At first the story was a puzzle, which developed over time into a profound mystery. Lucie emerged as a tragic victim, and finally as a cause, the subject of vigorous, bitter contestation in a Japanese court. The story attracted much attention in Japan and Britain, but it was fickle and inconsistent. For months at a time there would be no interest in Lucie’s case, then some fresh development would bring a sudden demand for news and explanation. In its outlines the story was familiar enough— girl missing, body found, man charged— but, on inspection, it became so complicated and confusing, so fraught with bizarre turns and irrational developments that conventional reporting of it was almost inevitably unsatisfactory, provoking more unanswered questions than it could ever quell.
This quality of evasiveness, the sense in which it outstripped familiar categories of news, made the story fascinating. It was like an itch that no four columns of newspaper copy or three-minute television item could ever scratch. The story infected my dreams; even after months had passed, I found it impossible to forget Lucie Blackman. I followed the story from the beginning and through its successive stages, trying to craft something consistent and intelligible out of its kinks and knots and roughness. It took me ten years.
–Richard Lloyd Parry, People Who Eat Darkness
People Who Eat Darkness is an example of true crime being stranger than fiction right from the start. Beautiful, young Londoner Lucie Blackman was a hostess in the Roppongi District of Tokyo, lighting the cigars of Japanese businessmen and flirting with them as they drank. She went for a drive to the seaside with one of the men from the club, and never came back. Her panicked roommate, who immediately suspected something was wrong, received a phone call from a man insisting that Lucie had joined a cult and wouldn’t be coming home. Although roommate Louise begged to speak with Lucie, the man refused to let Louise speak with Lucie. “She’s not feeling well,” he said, “she’s starting a new life now.”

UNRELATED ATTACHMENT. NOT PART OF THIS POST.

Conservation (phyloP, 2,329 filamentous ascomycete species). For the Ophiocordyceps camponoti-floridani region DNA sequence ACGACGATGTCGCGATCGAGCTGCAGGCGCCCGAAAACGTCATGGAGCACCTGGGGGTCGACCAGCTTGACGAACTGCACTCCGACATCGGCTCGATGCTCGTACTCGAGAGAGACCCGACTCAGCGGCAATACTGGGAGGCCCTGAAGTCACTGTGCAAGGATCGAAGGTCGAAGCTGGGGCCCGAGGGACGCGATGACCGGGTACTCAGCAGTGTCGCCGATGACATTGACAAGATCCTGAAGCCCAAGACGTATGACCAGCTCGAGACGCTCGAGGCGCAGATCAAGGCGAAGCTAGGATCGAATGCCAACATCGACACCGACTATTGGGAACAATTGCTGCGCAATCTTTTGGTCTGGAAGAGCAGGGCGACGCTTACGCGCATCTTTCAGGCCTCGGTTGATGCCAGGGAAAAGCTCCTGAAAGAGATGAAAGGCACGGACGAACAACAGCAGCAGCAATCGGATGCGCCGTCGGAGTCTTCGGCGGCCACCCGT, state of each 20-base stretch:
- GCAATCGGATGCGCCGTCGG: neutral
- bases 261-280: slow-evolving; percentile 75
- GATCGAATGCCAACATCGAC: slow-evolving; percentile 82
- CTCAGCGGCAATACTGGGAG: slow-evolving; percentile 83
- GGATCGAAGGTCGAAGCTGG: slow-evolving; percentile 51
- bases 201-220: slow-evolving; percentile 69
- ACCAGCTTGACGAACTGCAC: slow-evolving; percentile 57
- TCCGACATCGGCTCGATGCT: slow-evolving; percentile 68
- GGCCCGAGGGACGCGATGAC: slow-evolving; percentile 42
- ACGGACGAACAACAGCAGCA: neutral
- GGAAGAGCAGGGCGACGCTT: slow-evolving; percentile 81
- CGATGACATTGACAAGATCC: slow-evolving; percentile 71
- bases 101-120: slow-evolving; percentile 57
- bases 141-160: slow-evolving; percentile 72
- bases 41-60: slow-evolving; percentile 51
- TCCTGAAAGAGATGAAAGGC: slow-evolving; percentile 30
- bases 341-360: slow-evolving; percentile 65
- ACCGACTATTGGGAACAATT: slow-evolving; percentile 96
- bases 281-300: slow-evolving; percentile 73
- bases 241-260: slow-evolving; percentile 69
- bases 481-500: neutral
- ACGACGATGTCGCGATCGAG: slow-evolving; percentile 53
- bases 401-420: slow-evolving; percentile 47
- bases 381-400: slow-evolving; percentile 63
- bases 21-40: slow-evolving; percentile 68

Thus starts the strange and tragic tale of Lucie Blackman’s disappearance. People Who Eat Darkness has popped up on so many best of true crimes lists as of late I took it as a sign to read it, and I wasn’t disappointed. Well-written true crime books are hard to find, as they often get so bogged down with dates and facts that they lose some of their humanity, or at the other end, they pay so little respect to the humans involved that they feel flagrant.
Richard Lloyd Parry, as a London correspondent living in Japan, was witness to the entire investigation surrounding Lucie’s disappearance, and ultimately, became an odd sort of part of the story himself, when the man put on trial for Lucie’s death sued him for libel. He is in the unique position to identify with Lucie, as much as an older man can, as a foreigner living in Japan. He seeks, vigorously, from the book’s introduction onwards, to establish and understand Lucie as a human, rather than as just part of a headline. He takes this compassionate stance with every person involved in the story, from Lucie’s misunderstood father who doesn’t seem to behave correctly in the aftermath of Lucie’s disappearance, to her murderer, whom Parry examines through his history and familial experience as well as his shocking, atrocious acts.
Without giving too much of the story away here, I think the story of Lucie’s disappearance also illustrates the difficulty of investigation in general, as police have a bizarre brush with their bad guy before they have all the facts, and they let him off. Tokyo as a city is known for its relative safety, and the police are simply unprepared to handle this sort of dark stuff, once it is exposed. The sad story of Lucie, with all its odd turns and stops, reminds me of how different the real world is from the mystery novels I love to read. If mystery novels are full stories chiseled out of a raw piece of marble by an author, true crime is an author stumbling through a quarry after police and criminals and victims, picking up rocks, trying to hold as many as he can in one basket before they all fall loose. From the confusion surrounding what exactly a hostess does to the odd ruling in the trial, Parry manages to patiently explain the convoluted case and its circumstances, while keeping up the pace.